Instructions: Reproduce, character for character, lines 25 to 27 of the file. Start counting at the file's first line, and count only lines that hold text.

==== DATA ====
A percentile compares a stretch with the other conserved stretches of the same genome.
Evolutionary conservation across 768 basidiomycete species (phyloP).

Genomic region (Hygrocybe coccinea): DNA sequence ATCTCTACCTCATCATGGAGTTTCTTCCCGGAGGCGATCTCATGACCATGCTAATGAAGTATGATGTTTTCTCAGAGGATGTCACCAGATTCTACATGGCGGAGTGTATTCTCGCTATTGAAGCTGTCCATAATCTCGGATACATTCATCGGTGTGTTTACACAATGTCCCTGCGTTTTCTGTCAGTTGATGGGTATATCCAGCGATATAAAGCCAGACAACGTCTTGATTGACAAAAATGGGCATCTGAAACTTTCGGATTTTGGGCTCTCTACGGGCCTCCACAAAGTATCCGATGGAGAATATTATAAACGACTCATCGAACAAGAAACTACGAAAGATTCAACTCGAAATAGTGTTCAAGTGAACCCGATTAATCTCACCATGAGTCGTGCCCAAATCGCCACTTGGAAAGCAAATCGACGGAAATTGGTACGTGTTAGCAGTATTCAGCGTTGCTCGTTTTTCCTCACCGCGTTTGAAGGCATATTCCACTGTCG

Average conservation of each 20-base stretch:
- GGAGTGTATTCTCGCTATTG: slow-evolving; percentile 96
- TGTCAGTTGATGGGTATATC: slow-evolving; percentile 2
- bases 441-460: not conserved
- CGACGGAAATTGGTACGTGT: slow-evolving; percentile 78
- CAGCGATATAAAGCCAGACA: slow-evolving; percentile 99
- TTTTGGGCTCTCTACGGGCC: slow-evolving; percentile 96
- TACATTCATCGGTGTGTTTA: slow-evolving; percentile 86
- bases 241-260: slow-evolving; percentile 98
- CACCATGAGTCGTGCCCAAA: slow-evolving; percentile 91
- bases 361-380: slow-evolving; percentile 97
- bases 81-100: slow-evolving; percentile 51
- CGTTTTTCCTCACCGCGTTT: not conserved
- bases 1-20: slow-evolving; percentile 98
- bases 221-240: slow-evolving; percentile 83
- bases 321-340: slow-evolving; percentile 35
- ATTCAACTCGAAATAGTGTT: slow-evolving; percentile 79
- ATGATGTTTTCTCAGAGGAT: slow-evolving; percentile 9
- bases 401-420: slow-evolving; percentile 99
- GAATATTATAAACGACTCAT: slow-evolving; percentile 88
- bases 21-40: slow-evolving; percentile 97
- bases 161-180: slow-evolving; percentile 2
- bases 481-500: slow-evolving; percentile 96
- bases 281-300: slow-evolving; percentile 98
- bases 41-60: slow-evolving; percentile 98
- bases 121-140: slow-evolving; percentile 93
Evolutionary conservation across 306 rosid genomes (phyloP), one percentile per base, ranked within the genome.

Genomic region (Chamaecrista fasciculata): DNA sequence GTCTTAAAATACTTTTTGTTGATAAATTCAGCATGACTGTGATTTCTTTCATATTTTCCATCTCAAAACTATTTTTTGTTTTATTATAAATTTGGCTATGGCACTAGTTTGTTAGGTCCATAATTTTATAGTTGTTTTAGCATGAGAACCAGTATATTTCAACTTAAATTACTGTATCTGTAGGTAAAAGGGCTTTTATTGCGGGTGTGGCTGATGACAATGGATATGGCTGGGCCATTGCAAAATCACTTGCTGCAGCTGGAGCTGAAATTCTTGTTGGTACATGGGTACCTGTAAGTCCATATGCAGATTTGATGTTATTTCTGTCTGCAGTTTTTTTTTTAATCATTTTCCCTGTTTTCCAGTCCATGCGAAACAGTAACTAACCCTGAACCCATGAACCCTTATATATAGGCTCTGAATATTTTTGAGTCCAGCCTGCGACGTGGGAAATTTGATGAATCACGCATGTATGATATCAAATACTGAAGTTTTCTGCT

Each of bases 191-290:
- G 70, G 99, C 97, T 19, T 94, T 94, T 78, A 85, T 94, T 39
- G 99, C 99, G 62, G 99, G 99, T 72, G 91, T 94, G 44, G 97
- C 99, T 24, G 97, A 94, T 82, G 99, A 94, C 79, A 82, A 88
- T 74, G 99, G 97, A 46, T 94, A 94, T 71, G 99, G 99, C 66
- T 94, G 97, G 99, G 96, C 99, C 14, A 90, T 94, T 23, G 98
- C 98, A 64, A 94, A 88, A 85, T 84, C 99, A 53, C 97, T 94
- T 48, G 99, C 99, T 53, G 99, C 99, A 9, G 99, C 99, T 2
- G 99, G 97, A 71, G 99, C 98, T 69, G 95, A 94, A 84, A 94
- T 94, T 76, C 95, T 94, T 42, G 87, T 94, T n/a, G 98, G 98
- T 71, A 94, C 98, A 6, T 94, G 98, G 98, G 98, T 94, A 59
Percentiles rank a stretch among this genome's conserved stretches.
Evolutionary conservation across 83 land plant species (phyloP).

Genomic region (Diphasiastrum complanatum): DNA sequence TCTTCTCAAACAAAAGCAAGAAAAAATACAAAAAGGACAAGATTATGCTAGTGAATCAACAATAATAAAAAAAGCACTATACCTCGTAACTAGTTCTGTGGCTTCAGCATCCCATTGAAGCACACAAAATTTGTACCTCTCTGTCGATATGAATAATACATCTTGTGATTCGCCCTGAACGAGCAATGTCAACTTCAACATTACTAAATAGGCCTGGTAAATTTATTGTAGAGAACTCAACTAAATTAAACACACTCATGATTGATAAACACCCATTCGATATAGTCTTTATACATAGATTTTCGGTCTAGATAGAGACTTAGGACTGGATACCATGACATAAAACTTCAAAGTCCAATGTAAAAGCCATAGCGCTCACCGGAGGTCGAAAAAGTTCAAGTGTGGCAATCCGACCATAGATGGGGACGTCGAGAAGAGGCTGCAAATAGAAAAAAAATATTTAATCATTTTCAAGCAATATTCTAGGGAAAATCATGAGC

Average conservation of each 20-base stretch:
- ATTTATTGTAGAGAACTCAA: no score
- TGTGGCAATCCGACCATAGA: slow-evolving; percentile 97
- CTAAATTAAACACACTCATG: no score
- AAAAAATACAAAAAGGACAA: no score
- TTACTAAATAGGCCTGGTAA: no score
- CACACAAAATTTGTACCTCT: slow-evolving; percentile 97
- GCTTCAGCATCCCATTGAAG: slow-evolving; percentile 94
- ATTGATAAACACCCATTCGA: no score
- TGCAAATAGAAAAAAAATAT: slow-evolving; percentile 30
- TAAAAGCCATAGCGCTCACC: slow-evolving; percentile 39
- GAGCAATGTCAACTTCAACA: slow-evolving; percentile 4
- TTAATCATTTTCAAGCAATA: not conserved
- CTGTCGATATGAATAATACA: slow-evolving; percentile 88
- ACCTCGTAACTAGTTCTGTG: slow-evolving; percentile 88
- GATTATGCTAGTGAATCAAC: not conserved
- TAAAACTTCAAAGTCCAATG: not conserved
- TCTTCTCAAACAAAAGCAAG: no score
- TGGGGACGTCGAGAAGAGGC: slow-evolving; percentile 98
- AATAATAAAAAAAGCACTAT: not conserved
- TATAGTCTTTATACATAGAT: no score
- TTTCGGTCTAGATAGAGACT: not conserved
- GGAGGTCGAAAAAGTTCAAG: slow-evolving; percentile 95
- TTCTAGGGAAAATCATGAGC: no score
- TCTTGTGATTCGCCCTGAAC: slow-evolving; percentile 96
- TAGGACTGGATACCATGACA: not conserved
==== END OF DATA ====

- bases 161-180: slow-evolving; percentile 2
- bases 481-500: slow-evolving; percentile 96
- bases 281-300: slow-evolving; percentile 98